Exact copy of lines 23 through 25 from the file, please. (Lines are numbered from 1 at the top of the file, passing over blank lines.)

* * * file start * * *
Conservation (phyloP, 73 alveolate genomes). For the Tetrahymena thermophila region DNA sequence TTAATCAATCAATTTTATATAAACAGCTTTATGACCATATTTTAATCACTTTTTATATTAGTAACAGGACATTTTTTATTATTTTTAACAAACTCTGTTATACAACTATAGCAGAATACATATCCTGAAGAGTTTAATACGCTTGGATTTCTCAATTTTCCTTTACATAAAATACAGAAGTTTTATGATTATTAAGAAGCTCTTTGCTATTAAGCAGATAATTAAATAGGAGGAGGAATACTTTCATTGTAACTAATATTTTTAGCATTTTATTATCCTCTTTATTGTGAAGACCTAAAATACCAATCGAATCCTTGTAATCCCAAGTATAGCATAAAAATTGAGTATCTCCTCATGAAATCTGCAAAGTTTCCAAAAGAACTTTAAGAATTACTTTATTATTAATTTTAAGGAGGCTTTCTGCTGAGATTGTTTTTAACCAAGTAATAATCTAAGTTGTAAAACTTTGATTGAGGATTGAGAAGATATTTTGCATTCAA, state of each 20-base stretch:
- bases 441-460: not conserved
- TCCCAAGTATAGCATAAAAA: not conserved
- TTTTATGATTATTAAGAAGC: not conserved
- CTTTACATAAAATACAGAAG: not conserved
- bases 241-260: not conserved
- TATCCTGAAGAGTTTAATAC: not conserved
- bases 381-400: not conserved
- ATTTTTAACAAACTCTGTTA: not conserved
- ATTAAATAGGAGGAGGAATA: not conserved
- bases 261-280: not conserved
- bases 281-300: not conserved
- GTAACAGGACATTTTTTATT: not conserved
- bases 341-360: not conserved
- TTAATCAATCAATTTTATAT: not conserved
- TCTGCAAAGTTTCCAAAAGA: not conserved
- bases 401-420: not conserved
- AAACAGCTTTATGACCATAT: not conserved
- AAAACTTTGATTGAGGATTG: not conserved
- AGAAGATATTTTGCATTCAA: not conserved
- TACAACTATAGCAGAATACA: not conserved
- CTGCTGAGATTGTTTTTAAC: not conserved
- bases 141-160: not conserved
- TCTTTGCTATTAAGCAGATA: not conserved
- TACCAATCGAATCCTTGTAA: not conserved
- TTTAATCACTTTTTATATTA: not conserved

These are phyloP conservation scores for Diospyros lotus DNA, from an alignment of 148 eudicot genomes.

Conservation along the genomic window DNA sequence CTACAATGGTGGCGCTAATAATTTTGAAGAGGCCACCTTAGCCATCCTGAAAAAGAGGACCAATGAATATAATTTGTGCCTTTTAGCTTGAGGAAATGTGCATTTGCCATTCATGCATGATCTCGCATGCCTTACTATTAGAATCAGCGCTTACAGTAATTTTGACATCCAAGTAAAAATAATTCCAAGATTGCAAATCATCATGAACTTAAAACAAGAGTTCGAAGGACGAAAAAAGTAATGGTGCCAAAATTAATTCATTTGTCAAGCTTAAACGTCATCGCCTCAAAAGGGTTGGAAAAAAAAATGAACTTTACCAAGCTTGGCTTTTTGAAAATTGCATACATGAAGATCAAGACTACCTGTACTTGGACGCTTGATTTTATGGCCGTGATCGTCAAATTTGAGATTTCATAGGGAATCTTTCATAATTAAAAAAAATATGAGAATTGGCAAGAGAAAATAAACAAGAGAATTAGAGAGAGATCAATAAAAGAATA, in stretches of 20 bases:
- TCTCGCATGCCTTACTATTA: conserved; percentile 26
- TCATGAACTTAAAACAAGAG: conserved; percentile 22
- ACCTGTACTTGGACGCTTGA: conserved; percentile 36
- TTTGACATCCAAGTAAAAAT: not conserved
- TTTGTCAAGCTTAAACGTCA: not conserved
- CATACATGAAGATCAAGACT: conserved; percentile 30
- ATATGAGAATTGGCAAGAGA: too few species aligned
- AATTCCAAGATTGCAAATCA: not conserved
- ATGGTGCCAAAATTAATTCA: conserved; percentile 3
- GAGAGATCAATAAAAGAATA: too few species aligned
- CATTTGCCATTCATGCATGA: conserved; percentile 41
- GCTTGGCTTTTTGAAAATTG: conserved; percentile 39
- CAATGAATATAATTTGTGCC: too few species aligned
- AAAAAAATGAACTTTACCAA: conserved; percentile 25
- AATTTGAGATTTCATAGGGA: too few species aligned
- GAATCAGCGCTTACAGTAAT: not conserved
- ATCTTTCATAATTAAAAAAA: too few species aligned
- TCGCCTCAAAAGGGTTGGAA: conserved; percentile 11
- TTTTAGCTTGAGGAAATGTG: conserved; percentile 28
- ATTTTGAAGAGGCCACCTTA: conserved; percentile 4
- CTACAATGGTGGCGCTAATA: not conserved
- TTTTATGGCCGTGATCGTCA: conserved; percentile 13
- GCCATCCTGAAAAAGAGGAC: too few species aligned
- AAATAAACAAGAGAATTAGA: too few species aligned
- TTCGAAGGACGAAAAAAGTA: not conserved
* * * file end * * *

- bases 141-160: not conserved
- TCTTTGCTATTAAGCAGATA: not conserved
- TACCAATCGAATCCTTGTAA: not conserved